Our nationwide team of physical therapists and personal trainers always strives to stay on the cutting edge of movement health innovation.
That’s why we recently conversed with Dr. Noel Peterson, Dr. Kristian Flores, and Dr. Sam Oltman with Oregon Regenerative Medicine to talk more about regenerative medicine. Our physical therapists are proud to work alongside these three three practitioners to help people in the Lake Oswego and surrounding Portland area stay active, healthy, and pain-free.
Regenerative medicine involves treatment methods that regrow and repair damaged or diseased cells, organs, and tissues using your own body’s natural healing processes. In their previous article, the ORM team gave us a thorough introduction to regenerative medicine.
In this article, they cover three types of regenerative medicine treatments in greater detail, when to consider them, and how physical therapy is an important adjunct to an effective regenerative treatment plan.
What are some examples of regenerative medicine?
Written by Dr. Flores
Prolotherapy refers to “proliferative” or “regenerative” therapies using a high concentration dextrose injection that stimulates the release of growth factors to help heal the surrounding tissue. By creating inflammation to draw in the immune system to heal the area, we are essentially harnessing the innate ability of our body to heal itself. We often use prolotherapy in instances of acute tendonitis.
Written by Dr. Oltman
With PRP, or platelet rich plasma, we are creating an even stronger inflammatory reaction by injecting platelets and growth factors directly at the site of injury. The PRP is made from the patient’s own blood by extracting and concentrating the naturally occurring platelets found in the blood. The PRP begins working almost instantly to activate the inflammatory cascade, which generates a stronger regenerative and healing response. We often use PRP to treat more chronic tendinopathies or ligamentous issues.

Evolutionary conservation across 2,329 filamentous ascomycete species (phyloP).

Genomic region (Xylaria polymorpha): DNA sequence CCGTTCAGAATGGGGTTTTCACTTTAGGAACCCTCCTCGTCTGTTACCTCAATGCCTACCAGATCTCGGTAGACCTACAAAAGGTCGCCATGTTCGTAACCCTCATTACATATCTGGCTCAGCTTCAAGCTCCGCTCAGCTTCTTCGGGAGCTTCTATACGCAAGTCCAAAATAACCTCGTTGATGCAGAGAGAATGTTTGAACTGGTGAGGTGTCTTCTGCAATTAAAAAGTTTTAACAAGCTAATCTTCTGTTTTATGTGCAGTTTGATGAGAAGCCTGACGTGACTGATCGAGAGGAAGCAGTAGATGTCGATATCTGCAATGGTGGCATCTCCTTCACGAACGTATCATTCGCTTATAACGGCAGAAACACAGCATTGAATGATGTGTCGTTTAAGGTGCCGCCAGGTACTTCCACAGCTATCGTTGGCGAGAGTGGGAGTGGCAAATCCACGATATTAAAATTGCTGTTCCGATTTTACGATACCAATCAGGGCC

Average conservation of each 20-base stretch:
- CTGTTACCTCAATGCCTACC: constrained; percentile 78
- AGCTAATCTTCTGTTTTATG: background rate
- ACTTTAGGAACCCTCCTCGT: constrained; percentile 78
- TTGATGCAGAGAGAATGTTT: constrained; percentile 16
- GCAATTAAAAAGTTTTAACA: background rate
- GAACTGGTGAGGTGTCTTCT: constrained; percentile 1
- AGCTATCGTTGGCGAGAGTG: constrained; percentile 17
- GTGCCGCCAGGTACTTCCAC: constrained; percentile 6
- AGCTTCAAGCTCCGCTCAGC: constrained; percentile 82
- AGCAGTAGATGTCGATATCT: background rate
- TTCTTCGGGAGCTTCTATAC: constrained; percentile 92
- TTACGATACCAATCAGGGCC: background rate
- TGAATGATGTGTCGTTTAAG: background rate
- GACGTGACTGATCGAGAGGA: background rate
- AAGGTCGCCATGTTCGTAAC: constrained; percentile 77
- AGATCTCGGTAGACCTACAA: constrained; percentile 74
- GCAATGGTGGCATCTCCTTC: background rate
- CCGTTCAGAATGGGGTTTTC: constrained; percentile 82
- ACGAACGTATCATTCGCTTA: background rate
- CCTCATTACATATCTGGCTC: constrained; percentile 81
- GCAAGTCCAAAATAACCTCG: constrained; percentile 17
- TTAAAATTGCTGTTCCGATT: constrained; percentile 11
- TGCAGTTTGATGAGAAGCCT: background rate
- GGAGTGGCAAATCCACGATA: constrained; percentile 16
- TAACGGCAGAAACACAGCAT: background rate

Written by Dr. Flores
With an adipose graft, we inject a high concentration of stem cells from adipose tissue directly into joints, tendons, ligaments, and even skin to trigger an even stronger regenerative response. We reach for an adipose graft when we feel that only the strongest regenerative response would suffice, such as in the instances of severe tendinopathies, osteoarthritis, or other degenerative processes.
When is PRP preferred over prolotherapy?
Written by Dr. Oltman
For many conditions, PRP helps reduce pain and promote healing more quickly and with less treatments compared to prolotherapy. Prolotherapy’s specific virtue is in cases of laxity without advanced degenerative changes. This is commonly seen after ankle sprains, for example, or with spine pain in people who are generally hypermobile.
When should regenerative treatment be considered over surgery?
From Dr. Oltman and Dr. Flores
As physicians, we provide options and give our educated opinions. While each case should be taken on an individual basis, there are some overarching generalities.
In our minds, when you cut something, it is forever changed. The myofascial integrity of the tissue has been altered, and no matter how hard we try, we can never restore the tissue to its original architecture. We believe it is important to avoid surgery whenever possible, and our therapies often provide an alternative to surgery.
One example of using regenerative treatment as an alternative to surgery is when a patient has arthritis but is told they must wait in pain until they are eligible for a joint replacement. Often, this entails the patient becoming more and more sedentary due to increasing pain and experiencing years of decreased quality of life as they await surgery. Regenerative injections are an extremely important tool in this space for two reasons:
- If we begin regenerative treatment early enough, the patient may never need a joint replacement
- Even if the patient needs a joint replacement at some point in the future, regenerative medicine can provide an improved pain level and a much higher quality of life in the intervening years
The biomechanics, or how you move, governs the way in which stress and pressure are distributed within the joint. If we help regenerate the joint but don’t do anything to change the way in which that joint is stressed, then we will end up right back where we started in short order. Using the expertise of physical therapists in order to optimize biomechanics is the only way to get the supportive tissue to really change.